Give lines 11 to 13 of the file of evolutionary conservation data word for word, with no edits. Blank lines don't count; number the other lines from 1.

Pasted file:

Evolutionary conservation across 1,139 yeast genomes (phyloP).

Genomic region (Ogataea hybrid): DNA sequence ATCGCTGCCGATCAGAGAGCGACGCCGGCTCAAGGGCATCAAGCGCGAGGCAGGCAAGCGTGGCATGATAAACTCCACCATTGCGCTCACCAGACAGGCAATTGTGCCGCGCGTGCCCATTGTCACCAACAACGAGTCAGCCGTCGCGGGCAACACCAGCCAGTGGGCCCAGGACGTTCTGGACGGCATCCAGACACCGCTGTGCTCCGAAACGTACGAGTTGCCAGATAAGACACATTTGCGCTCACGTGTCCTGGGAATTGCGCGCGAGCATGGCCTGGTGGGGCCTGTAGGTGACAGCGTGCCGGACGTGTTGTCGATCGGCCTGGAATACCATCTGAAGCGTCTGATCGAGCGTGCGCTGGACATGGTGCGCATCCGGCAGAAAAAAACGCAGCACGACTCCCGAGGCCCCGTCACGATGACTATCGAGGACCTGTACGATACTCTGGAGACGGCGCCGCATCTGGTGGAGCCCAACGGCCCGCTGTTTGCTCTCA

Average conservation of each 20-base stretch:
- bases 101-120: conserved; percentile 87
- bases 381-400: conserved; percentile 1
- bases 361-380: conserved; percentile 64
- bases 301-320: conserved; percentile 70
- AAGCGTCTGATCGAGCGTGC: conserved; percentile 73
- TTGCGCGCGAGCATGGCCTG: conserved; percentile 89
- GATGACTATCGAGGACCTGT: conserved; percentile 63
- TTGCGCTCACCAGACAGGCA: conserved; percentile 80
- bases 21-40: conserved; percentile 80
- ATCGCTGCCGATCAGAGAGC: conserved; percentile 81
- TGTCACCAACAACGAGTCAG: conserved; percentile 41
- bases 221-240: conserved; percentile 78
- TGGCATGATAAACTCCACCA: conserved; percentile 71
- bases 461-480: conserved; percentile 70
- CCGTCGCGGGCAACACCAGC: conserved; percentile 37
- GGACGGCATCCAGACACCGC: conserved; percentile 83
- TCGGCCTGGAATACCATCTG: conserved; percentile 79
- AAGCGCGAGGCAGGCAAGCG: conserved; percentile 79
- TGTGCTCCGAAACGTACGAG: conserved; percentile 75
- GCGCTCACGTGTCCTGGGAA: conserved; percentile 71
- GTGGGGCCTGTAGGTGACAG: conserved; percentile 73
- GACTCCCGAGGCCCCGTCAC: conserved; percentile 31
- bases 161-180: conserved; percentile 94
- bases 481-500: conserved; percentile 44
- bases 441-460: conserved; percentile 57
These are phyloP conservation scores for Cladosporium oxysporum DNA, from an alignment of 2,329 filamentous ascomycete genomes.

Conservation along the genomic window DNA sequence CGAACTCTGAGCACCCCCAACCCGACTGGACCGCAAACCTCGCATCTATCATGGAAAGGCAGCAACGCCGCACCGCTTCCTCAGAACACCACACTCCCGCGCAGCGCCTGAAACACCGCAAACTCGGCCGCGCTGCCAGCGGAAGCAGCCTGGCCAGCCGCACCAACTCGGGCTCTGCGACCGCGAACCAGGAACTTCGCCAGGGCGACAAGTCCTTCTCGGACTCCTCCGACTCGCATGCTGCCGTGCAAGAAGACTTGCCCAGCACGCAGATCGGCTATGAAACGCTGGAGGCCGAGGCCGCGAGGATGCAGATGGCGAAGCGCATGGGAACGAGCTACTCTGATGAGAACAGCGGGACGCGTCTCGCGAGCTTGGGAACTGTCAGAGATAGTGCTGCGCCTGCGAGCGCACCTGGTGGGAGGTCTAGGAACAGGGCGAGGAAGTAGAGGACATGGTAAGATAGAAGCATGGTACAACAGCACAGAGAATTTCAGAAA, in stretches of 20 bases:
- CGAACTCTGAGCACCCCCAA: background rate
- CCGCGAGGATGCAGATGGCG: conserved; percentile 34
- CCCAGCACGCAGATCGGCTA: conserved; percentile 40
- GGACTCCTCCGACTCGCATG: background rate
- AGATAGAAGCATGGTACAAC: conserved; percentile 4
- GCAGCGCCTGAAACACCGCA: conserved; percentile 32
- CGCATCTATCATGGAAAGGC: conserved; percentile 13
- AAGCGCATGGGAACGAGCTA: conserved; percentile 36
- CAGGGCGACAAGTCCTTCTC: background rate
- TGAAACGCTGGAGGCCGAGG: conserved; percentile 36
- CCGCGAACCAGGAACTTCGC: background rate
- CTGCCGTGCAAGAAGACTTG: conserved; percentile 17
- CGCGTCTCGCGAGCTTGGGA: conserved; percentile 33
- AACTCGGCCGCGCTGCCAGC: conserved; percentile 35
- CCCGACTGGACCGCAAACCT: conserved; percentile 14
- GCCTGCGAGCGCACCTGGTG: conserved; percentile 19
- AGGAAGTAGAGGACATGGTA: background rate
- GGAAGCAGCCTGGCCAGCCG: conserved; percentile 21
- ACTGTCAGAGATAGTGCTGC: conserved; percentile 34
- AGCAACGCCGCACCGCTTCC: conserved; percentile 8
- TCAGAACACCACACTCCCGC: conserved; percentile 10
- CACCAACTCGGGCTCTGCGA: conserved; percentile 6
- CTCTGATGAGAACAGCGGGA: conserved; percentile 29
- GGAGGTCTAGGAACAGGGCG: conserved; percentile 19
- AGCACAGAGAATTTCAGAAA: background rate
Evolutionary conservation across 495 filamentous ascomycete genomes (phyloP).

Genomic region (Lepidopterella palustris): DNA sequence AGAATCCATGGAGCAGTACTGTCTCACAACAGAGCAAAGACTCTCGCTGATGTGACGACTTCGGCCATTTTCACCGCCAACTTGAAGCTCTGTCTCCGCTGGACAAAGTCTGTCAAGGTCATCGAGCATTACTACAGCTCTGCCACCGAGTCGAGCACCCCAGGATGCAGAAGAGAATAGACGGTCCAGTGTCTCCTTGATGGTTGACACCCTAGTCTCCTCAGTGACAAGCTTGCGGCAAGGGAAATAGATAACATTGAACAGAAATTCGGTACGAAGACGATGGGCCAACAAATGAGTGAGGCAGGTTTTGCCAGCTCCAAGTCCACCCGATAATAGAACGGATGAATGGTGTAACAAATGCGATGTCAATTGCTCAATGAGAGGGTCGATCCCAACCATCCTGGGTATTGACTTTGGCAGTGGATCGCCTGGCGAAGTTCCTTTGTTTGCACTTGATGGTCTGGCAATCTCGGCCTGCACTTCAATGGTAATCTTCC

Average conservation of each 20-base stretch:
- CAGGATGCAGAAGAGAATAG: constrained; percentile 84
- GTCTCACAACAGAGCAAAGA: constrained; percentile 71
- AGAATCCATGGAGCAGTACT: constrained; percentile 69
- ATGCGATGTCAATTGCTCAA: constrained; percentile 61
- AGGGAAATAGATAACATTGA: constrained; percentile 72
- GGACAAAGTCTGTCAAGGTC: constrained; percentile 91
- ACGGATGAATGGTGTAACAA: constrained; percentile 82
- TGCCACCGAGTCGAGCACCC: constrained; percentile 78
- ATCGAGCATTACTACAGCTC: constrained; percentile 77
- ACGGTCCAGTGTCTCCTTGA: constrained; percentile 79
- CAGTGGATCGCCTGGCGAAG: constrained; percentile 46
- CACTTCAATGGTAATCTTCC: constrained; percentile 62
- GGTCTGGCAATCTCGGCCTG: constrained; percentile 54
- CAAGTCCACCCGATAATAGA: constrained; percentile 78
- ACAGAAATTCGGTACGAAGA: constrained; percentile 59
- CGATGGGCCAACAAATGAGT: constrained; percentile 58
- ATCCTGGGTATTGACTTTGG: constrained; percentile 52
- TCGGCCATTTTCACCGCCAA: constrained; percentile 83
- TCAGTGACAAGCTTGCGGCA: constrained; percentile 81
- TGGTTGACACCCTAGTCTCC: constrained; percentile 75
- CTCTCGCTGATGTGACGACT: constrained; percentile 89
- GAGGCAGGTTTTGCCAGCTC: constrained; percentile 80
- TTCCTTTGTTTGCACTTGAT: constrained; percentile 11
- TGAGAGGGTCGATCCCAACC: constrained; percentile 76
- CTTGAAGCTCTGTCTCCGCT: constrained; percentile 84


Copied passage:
- TTGCGCTCACCAGACAGGCA: conserved; percentile 80
- bases 21-40: conserved; percentile 80
- ATCGCTGCCGATCAGAGAGC: conserved; percentile 81